From a single plant grown in Chatsworth House, a stately home in Derbyshire in the English Midlands in the 1830s, it has spread to become the ubiquitous variety of banana on our supermarket shelves.
But now the Cavendish banana is facing extinction from a deadly fungus - and may have to be genetically engineered into a new variant if the popular fruit is not to be wiped out altogether, experts say.
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The vast majority of bananas consumed in the West are thought to be descended from one plant imported to England from Mauritius in 1830 and grown in the hothouse at Chatsworth House in the Peak District.
Missionaries later exported the Cavendish banana to Samoa, the Pacific and the Canary Islands, starting new banana industries.
However, the Cavendish only became the most popular type of banana after the previously dominant Gros Michel, which was said to be tastier, was virtually wiped out by a deadly fungus known as "Panama disease" or "banana wilt" in the 1950s. Farmers took up growing the Cavendish, which was immune to the fungus, in its place.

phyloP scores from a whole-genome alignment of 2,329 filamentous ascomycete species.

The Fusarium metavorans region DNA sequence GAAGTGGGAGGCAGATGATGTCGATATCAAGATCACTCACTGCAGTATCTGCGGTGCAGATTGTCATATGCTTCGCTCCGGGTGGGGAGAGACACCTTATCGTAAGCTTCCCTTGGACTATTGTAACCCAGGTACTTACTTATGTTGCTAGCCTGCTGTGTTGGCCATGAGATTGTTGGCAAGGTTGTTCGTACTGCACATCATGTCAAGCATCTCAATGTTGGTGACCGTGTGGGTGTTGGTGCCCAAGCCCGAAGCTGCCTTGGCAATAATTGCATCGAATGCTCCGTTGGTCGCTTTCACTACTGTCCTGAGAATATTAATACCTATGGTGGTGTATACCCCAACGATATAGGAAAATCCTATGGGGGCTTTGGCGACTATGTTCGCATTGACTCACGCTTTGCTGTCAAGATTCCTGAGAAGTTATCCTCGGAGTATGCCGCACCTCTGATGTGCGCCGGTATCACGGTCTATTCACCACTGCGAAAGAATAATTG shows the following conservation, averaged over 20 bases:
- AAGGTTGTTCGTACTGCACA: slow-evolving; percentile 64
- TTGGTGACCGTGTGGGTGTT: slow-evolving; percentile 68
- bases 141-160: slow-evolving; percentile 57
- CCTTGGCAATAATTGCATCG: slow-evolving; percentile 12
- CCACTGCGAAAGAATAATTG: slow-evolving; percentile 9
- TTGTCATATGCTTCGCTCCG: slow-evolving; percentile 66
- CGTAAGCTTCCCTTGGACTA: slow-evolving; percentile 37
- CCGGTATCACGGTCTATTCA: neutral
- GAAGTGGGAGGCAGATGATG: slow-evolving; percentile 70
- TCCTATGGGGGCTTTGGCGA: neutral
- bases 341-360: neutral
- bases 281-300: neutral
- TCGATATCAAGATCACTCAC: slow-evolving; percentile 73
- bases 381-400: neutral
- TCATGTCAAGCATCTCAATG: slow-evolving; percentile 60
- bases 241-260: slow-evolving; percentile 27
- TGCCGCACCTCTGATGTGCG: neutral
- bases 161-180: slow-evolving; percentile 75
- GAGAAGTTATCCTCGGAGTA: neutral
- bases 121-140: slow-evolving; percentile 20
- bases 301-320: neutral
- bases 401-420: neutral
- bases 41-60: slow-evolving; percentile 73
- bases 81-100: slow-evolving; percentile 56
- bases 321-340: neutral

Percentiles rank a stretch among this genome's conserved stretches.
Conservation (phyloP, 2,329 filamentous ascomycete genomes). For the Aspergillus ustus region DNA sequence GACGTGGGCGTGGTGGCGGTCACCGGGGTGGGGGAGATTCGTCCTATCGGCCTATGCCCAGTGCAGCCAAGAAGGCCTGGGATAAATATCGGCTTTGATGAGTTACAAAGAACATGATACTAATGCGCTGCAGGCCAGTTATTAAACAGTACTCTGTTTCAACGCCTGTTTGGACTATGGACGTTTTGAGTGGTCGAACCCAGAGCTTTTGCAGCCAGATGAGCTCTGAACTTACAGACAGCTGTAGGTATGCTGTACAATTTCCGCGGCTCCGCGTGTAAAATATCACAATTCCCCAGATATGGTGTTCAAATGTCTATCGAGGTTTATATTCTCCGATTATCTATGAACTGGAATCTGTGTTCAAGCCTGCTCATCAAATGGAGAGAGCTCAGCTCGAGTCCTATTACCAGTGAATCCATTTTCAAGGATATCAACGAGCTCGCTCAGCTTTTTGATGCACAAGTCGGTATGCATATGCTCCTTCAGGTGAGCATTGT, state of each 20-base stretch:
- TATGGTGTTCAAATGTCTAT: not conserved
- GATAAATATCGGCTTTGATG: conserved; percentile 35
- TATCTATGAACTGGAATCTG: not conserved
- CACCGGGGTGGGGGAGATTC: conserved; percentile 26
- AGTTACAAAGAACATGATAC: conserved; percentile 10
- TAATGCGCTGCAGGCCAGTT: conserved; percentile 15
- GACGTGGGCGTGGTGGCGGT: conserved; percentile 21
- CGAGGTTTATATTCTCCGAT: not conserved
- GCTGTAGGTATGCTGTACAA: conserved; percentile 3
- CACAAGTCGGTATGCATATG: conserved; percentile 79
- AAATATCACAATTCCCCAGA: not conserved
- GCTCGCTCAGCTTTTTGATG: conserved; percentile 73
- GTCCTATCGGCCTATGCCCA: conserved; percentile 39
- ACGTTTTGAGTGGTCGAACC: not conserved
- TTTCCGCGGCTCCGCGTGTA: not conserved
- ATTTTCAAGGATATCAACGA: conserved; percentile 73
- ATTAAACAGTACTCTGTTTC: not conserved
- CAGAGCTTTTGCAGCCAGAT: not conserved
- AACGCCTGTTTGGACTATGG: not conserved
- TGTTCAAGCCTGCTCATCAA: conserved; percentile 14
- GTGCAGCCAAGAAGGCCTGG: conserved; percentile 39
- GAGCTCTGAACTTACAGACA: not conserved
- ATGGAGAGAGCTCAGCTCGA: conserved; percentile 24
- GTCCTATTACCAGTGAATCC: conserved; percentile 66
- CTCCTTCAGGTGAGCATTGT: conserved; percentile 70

A new strain of the fungal disease, which affects the Cavendish, has developed and spread in recent years, threatening to wipe out the bananas we eat.
It has already spread across South Asia, Africa, the Middle East and Australia and is scientists have said it is inevitable that sooner or later it will reach the Americas where most of the Cavendish crops are grown.
This time, scientists say, there is no immune variant waiting in the wings to replace the Cavendish, meaning genetic engineering is likely to be required to save the banana.
Dr Gert Kema, of the Wageningen University and Research Centre in the Netherlands, told the BBC: "We have nothing to replace the Cavendish right now."
He said: "To carry on growing the same genetic banana is stupid. It is necessary that we improve the Cavendish through genetic engineering but parallel to that we must be finding genetic diversity in our breeding programmes."